Today's computerized and LAN-equipped “paperless offices” are far from being paper-free but thanks to rewritable and reusable electronic paper technology developed by a Taiwanese think tank, trashed paper could finally become a thing of the past.
Taiwan's Industrial Technology Research Institute (ITRI for short), founded in 1973, claims to be a “pioneer in creating Taiwan's high tech industry” and the pioneering just keeps on coming. Hot off the presses, so to speak, is i2R e-Paper: a re-writable and re-usable electronic paper technology designed to reduce office paper consumption, paper waste, and dependence on the planet's shrinking forests.
i2R e-Paper, as ITRI calls it, is formed of several different layers collated together on a roll. The key to the concept lies in the central, micro-sized structural layer containing cholesteric liquid crystal molecules.
This active substrate is sandwiched between two electrode layers: the topmost being transparent and the lower made from silver that's just a few atoms thick.
A sheet of i2R e-Paper is just 160-µm (micrometres) thick and is relatively flexible, being able to bend to a radius of 1cm. A variety of different writing implements can be used to inscribe text and images on the paper though ITRI's development team recommends thermal writing as being ideal for future commercial and real-world usage.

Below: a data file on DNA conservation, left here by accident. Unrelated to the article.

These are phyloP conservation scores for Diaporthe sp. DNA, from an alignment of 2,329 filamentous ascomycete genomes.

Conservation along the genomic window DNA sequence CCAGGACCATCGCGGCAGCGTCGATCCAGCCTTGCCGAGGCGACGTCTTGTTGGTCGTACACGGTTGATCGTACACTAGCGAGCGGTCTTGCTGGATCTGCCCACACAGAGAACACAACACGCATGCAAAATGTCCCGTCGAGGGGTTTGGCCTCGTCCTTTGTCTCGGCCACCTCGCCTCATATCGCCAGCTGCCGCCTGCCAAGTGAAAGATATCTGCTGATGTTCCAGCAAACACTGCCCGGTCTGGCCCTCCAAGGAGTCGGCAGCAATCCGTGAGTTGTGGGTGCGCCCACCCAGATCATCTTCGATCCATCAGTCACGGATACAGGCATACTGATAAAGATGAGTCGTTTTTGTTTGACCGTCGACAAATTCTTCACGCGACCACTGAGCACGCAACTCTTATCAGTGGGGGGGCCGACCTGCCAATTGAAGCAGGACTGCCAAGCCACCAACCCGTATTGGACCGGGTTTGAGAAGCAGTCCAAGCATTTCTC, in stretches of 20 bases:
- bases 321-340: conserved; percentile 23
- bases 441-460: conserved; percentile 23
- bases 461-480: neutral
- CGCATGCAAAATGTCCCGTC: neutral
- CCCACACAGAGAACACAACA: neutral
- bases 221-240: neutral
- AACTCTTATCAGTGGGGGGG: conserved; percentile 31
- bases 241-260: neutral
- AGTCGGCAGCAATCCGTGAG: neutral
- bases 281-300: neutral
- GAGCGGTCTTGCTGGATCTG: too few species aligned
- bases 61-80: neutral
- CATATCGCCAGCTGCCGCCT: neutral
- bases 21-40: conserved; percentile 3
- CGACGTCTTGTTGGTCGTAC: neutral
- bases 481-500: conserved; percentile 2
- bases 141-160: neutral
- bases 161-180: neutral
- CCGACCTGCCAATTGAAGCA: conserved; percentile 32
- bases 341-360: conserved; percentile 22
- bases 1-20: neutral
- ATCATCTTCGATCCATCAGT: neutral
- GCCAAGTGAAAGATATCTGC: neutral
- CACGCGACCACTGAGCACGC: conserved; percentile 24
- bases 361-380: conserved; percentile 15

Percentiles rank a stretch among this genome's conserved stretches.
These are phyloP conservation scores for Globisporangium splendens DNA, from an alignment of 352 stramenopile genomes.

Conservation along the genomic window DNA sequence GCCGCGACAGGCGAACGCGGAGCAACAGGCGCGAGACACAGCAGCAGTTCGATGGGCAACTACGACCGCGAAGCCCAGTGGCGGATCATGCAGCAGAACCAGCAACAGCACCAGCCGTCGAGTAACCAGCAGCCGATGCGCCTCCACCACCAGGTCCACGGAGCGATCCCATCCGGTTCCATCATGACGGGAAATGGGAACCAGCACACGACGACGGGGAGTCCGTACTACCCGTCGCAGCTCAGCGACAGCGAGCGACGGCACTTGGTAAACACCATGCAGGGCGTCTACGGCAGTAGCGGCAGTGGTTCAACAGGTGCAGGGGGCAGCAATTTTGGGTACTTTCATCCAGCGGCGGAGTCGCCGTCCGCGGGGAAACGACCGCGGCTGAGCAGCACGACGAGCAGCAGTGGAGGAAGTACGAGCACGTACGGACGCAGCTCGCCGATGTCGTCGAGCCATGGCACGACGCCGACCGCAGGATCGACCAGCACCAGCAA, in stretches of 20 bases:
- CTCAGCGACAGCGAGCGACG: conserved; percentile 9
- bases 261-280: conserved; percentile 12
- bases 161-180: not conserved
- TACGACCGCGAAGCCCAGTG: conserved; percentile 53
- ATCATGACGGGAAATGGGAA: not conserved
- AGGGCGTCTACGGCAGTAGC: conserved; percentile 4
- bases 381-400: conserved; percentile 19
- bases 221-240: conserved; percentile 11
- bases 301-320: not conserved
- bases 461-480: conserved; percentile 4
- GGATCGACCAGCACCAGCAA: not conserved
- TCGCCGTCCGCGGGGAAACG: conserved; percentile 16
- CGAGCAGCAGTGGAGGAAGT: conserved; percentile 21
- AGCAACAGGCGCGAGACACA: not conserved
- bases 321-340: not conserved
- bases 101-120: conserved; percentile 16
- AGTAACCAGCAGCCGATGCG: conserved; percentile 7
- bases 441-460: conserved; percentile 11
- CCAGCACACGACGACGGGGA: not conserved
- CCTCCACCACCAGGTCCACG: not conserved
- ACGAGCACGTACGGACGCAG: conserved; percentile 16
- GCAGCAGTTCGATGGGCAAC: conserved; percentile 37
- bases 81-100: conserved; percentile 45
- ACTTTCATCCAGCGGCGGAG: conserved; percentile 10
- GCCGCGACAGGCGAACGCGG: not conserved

“It only requires heat to store or transmit images onto the flexible display,” explained Frank Hsiu, a senior official at ITRI's Display Technology Centre. Images can be erased from the paper by running it through a modified thermal writing device similar to a fax machine. “At the moment,” said Hsiu, “research results at the laboratory show that you can write on such paper up to 260 times.”
This final step is important to the success of the concept as the vast majority of the materials and components used to create i2R e-Paper – including the silver in the lower conductive layer – can be recovered and reused.
All well and good, but there's one drawback to i2R e-Paper the clever folks at ITRI haven't considered... without rolled-up wads of wastepaper, how are we going to play trashcan basketball? (via R&D Magazine and The Myanmar Times, with thanks to Lady Bee for the tip!)